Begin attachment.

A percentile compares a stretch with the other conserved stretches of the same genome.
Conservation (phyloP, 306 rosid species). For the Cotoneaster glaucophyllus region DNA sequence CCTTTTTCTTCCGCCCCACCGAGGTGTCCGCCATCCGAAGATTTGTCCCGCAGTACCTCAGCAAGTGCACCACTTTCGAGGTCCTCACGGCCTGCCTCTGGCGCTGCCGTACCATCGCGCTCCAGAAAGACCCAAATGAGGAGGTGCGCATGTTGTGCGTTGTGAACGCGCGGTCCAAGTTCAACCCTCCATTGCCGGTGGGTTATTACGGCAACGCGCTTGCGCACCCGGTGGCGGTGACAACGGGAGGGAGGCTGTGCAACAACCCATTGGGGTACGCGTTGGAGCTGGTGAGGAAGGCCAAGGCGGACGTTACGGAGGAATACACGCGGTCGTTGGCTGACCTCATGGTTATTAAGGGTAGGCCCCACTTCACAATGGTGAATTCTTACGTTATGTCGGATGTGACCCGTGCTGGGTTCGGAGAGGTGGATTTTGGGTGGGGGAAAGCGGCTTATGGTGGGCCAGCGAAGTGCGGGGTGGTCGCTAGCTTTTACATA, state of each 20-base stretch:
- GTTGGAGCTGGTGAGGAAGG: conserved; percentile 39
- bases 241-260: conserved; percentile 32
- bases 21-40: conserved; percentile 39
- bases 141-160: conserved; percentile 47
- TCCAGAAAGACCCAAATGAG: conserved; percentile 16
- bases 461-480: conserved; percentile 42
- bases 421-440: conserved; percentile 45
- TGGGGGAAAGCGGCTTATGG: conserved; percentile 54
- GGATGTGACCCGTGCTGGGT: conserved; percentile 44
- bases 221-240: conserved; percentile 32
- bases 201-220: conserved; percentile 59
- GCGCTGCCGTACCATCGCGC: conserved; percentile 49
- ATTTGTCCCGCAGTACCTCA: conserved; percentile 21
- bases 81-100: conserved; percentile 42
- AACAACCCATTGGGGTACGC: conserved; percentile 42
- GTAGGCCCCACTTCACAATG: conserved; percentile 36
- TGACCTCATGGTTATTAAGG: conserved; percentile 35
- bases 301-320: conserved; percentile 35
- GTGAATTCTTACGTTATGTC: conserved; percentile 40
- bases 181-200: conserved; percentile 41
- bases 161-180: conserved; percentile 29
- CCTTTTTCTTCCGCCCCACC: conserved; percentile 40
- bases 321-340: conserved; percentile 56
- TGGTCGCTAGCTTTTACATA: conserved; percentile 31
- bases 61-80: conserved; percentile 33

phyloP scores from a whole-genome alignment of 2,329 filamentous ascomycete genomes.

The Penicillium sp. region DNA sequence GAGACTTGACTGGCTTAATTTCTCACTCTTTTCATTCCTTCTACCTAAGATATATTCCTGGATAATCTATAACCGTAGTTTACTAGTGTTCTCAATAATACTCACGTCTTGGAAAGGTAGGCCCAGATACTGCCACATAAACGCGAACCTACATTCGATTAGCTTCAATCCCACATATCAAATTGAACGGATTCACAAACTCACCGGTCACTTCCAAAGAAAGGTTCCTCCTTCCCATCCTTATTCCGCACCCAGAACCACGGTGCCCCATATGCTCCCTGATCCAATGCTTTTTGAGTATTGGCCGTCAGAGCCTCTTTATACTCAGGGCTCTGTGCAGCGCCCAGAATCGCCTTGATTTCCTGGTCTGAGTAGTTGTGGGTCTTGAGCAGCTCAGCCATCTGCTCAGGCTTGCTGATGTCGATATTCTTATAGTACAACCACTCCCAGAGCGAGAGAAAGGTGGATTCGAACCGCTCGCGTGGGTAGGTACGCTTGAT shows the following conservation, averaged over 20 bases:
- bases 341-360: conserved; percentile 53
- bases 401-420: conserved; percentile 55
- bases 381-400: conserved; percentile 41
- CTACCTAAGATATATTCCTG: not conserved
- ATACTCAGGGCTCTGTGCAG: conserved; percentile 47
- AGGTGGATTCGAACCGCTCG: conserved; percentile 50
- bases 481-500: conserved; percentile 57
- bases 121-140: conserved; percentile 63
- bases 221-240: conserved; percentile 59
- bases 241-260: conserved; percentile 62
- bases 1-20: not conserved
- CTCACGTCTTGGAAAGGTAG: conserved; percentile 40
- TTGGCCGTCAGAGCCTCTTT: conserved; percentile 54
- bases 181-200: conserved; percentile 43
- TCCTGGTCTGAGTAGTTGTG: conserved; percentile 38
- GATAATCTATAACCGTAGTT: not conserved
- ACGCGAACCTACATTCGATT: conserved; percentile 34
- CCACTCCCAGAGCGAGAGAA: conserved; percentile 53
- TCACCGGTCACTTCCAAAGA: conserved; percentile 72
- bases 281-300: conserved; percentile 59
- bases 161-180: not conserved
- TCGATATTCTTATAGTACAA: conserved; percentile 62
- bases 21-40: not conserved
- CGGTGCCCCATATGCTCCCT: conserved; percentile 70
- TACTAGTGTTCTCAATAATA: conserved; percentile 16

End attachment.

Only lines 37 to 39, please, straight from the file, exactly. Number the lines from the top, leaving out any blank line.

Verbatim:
- bases 121-140: conserved; percentile 63
- bases 221-240: conserved; percentile 59
- bases 241-260: conserved; percentile 62